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McCartney urges PM to ban hunting

SIR Paul McCartney urged the Prime Minister to mark 2002 by launching a renewed attempt in Parliament to ban hunting with dogs in England and Wales. A number of celebrities also signed the letter to Mr Blair, including the television presenter Michaela Strachan, the actress Jenny Seagrove and the former model Twiggy.

In the letter, Sir Paul claims that most people want the sport to be banned because it inflicts pain and suffering. However, his assertion comes as a study by the pro-hunting Countryside Alliance suggests that a majority of Britons oppose an outright ban.

In the previous parliament the Commons voted several times by a large majority to outlaw hunting. A Bill that presented three options - a ban, hunting under statutory regulation, or the status quo - fell this year after running out of time when the general election was called. Mr Blair has so far showed no signs of wanting to reintroduce legislation.

Sir Paul's letter tells Mr Blair; "Your Government has promised to give the House of Commons an early opportunity to express its view, to have a free vote and to enable Parliament to reach a conclusion on the issue.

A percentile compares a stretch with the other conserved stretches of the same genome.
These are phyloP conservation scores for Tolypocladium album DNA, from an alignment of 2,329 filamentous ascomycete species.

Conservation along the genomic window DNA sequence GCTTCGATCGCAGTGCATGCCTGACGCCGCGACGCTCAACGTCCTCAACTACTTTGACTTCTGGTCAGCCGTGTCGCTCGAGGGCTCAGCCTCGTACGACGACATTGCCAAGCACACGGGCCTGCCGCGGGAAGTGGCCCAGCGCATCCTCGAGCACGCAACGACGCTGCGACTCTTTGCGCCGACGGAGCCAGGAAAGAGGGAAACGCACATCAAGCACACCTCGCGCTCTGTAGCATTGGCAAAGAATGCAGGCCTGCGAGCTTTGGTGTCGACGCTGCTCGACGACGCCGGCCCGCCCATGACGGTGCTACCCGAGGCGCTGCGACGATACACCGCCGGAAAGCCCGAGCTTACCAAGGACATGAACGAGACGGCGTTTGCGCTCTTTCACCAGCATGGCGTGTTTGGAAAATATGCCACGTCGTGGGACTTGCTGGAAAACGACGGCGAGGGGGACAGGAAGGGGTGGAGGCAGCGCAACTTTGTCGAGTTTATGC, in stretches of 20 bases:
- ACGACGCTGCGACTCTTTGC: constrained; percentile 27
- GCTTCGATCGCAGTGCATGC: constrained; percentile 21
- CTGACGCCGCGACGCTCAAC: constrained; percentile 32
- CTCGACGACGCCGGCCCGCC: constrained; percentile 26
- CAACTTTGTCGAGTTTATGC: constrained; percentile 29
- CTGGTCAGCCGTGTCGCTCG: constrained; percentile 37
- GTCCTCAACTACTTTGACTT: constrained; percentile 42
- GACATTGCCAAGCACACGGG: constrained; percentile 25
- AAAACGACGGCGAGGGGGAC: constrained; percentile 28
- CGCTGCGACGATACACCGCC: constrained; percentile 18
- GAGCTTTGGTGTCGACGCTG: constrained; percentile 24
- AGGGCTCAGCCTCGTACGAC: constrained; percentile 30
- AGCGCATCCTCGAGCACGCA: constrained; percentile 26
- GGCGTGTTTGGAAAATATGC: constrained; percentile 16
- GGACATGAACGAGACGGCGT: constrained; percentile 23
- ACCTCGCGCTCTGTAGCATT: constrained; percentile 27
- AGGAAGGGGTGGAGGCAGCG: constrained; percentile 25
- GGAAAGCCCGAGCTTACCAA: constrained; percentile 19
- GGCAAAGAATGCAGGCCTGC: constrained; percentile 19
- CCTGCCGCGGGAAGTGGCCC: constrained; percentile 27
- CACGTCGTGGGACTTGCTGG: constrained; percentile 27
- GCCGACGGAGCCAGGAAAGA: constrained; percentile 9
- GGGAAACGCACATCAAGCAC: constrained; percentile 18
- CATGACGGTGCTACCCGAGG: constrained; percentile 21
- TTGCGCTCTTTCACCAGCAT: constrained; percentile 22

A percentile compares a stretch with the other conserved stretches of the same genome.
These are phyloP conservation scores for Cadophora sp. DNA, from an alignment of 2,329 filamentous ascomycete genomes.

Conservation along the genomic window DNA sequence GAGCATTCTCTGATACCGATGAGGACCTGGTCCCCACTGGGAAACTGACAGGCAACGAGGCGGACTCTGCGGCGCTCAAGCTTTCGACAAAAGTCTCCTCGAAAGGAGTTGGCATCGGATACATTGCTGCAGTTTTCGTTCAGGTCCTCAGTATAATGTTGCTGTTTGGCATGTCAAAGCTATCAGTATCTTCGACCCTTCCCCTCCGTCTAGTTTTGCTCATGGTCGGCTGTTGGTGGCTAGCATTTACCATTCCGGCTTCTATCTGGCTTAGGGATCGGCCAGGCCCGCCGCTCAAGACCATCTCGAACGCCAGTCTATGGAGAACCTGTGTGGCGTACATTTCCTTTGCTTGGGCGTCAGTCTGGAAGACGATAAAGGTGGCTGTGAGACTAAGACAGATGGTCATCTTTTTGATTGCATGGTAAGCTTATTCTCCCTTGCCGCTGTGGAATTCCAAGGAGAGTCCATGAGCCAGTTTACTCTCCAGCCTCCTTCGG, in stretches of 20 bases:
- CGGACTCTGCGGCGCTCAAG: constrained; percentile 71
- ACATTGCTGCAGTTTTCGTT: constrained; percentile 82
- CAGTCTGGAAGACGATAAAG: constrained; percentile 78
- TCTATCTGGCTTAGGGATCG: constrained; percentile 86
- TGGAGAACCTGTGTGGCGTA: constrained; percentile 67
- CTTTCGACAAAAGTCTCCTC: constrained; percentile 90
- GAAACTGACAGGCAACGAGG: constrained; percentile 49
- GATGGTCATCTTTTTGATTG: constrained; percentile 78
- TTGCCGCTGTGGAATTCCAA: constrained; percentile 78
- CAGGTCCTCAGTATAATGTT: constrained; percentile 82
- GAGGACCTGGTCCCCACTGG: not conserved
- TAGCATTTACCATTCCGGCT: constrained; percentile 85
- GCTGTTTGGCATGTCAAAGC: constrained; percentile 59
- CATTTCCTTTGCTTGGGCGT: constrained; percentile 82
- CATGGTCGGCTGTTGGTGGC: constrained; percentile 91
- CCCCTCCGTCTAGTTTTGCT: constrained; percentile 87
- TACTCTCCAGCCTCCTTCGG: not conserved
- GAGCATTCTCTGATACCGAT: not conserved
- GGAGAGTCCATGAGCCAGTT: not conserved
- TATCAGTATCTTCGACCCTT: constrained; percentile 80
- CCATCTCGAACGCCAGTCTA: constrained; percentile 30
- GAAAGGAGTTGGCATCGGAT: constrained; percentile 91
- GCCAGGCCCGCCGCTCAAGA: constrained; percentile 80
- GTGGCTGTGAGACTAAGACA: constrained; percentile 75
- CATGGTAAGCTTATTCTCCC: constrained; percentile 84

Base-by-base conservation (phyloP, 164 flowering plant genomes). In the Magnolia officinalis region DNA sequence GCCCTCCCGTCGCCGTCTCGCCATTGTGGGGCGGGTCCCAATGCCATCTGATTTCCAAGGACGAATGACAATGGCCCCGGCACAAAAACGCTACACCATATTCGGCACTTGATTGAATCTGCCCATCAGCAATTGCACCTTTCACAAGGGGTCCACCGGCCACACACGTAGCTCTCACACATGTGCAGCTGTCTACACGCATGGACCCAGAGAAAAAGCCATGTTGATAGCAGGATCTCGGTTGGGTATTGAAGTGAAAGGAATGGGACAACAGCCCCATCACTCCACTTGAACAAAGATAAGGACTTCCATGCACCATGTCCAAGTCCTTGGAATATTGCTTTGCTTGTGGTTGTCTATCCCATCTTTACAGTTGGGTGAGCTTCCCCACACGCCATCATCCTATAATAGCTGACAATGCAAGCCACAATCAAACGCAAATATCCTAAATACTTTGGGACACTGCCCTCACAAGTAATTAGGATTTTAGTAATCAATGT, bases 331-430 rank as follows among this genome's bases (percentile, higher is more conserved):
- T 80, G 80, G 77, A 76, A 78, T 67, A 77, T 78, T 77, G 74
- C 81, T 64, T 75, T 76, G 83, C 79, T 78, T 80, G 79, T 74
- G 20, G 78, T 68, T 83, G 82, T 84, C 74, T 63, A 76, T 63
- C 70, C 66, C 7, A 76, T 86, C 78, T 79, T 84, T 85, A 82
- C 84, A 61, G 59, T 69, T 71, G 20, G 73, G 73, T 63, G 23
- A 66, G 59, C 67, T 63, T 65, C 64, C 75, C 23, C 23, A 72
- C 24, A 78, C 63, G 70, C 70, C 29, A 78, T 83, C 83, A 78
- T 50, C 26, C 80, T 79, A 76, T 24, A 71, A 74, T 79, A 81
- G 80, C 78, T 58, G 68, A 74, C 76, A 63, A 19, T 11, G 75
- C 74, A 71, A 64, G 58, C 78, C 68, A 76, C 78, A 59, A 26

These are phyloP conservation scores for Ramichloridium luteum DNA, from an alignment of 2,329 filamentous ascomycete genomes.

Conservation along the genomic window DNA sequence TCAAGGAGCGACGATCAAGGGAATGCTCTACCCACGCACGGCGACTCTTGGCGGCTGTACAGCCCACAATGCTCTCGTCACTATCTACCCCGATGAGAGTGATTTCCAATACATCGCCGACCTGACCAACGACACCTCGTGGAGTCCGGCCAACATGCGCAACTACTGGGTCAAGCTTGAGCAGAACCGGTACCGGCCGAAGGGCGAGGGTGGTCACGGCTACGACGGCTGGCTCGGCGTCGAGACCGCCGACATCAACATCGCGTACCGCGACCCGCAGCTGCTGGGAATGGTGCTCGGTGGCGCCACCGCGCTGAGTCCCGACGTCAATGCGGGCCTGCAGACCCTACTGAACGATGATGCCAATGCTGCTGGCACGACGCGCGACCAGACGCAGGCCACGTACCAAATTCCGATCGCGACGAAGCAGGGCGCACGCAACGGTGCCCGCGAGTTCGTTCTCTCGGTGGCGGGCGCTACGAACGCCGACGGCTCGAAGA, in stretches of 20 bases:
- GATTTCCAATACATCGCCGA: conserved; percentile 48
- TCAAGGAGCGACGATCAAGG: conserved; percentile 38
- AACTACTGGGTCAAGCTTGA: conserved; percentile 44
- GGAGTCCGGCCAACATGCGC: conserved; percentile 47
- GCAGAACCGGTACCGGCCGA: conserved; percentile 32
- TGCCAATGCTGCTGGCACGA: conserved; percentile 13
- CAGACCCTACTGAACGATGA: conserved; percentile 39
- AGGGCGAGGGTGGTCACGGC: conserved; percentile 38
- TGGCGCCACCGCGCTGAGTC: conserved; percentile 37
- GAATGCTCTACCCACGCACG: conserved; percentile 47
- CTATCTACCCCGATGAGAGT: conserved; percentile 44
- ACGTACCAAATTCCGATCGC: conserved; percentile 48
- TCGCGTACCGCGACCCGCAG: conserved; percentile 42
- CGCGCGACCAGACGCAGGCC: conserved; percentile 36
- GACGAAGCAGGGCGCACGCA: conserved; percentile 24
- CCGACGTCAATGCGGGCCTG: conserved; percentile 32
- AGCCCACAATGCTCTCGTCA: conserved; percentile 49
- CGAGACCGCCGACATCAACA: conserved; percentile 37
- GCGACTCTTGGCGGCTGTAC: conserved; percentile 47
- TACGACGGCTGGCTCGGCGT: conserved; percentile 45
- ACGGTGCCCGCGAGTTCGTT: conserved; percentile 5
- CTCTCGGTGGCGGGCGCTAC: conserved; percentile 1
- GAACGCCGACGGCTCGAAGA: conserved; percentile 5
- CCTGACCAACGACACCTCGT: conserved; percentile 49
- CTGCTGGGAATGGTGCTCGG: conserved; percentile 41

The time to do this has now come. "We want to live in a country where it is illegal to inflict pain and suffering by hunting wild animals with dogs - an activity that we along with most British people believe is cruel, unnecessary, unacceptable and outdated."


The Countryside Alliance study of this year's polls on hunting claims that public support for a hunting ban is "at its lowest for 10 years". In July, an NOP survey of 1,000 members of the Royal College of Veterinary Surgeons found that 63per cent of rural vets oppose a ban on hunting on welfare grounds.

In addition, 79 per cent of rural vets consider that fox control is necessary, with only 15 per cent saying that it is not. An NOP poll of 1,000 members of the public last April found that 36 per cent wanted all hunting to be regulated by a new statutory authority. A further 22 per cent preferred hunting to continue under current rules.

Only 37 per cent backed making hunting a criminal offence. Simon Hart, director of the Alliance's Campaign for Hunting, said: "Opponents of hunting have consistently claimed that their mandate for a ban is based on overwhelming public opposition to hunting.

"These polls show that not only do the public not feel that a ban is needed or justified, but also that expert veterinary opinion considers it would be bad for animal welfare.

The results show that the public have been seen, through the deliberately misleading propaganda peddled by opponents of hunting, to take the view that providing it is properly regulated and accountable, then hunting should be allowed to continue."